Several weeks ago I got a chance to see Graphisoft’s upcoming ArchiCAD 13 with its new breakthrough Graphisoft BIM Server technology. What makes this software update so significant is what it does to allow teams to work so much more affectively, remotely if need be and with better integrated communication and teamwork management. And it does this with Graphisoft’s new Delta Server Technology.
Of course such a breakthrough approach is not to be unexpected coming from the Hungarians at Graphisoft. Additionally, such innovation should not be a surprise coming from a longtime Mac programming stalwart either. This company, Graphisoft, has been punching above its weight-class in the architectural CAD world since its founding in 1982 and is widely recognized as the leader in the 3D virtual building concept now commonly understood as BIM (building information modeling).
The Big Revolution: Staying on the Bullet Train
This is about teamwork collaboration, and the big news here is that unlike its existing self (version 12 for instance) or its largest rivals, ArchiCAD 13’s new teamwork functionality doesn’t ask you to do something as archaic as pick up the telephone in the middle of your all-electronic, computerized process, in order to collaborate affectively…the way things should work.
Not that telephones are all that “oh-so 20th century” but rather that the computer software is telling you to leave the realm of the computer–telling you to move to a different device entirely to make a phone call, to communicate–to finish the process you started on the computer.
It’s a little like taking a high-speed bullet train from Paris to Rome and then transfering onto a bus from Rome to Milan only to get back onto a high-speed bullet train to travel from Milan back to Paris.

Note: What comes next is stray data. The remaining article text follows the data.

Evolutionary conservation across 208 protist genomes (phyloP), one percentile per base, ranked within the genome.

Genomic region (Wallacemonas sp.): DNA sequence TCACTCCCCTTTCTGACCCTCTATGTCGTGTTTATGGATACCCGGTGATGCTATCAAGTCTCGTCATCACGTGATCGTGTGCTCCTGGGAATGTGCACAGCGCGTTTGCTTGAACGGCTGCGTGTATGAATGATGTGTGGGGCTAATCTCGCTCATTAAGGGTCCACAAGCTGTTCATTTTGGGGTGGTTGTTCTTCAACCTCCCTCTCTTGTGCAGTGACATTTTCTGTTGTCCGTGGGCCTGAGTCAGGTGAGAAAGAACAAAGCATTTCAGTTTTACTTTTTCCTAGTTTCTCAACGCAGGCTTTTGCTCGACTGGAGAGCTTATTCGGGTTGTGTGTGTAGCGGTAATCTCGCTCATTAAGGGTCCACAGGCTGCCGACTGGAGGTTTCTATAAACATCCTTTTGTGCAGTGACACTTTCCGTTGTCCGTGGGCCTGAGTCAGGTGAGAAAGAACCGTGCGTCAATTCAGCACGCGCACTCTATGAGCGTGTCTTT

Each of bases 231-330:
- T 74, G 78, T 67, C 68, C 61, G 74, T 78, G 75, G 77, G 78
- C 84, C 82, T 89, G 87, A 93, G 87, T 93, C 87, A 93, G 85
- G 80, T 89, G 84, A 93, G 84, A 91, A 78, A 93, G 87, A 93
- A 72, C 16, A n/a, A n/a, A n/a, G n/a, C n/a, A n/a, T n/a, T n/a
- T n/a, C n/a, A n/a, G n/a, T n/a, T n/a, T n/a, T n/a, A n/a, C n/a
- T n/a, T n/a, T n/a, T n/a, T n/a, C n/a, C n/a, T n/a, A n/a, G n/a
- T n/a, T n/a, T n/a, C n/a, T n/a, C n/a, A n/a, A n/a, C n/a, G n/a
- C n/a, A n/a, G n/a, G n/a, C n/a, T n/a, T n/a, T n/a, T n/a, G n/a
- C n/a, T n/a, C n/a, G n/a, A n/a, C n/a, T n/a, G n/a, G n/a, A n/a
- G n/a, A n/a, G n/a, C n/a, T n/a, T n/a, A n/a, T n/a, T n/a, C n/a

In other BIM programs you literally are asked to make a phone call in order to communicate the part of allowing others on the team to know you would like to make a “borrow” request, to ask them to release elements for you to work on, and to complete that loop of communication. That is assuming they are not standing right next to you, which in today’s globalized world means many key members of our teams are not.
Today’s social-media generation expects the communication processes to be built into their collaborative software applications, expects them to be instantaneous and rapid. ArchiCAD 13’s built-in messaging makes the BIM leader feel completely one with the era of social media. ArchiCAD 13 feels completely modern from the point of view of what is possible today. And this inherent flexibility in ArchiCAD 13 with BIM Server provides a big leap in productivity for teams. (see image 00)
Working Remotely via BIM Server
Graphisoft’s new BIM Server is a powerful RDBMS (relational-database management system) that the company has developed entirely internally. The actual database core system is licensed by a third party. It is powerful, says Graphisoft, and it was chosen because it offered the company an industrial strength database engine that worked on both Mac and Windows. We asked what database engine was licensed but the company isn’t talking just yet.
The BIM Server technology is referred to as Delta Server™ because it actually just focuses on updating the database based on the differences or “deltas” in the model data between clients and the BIM Server. Instead of a 100 MB sync of an entire model the BIM server focuses on syncing deltas that typically may range about 100 kilobytes or 1000 times smaller than the whole BIM model.
Accessing the BIM Server is easy from remote locations. You simply type in an IP address and login. A fast home, hotel or remote office broadband Internet connection is all you really need to work effectively with the BIM Server. You are still working and saving your changes locally within ArchiCAD 13 on your own machine. What happens is you update the model when you initiate synchronization by the send and receive commands or by reserving and releasing elements.
Akos Pfemeter said the company had the option to allow automatic synchronization to occur at all times creating a real-time but very busy and potentially disturbing BIM workflow. Especially over a LAN the issue wasn’t one of “can the BIMServer technology keep up” with the real-time effects of a team working together on a single model but rather what would the user see and feel in the workflow?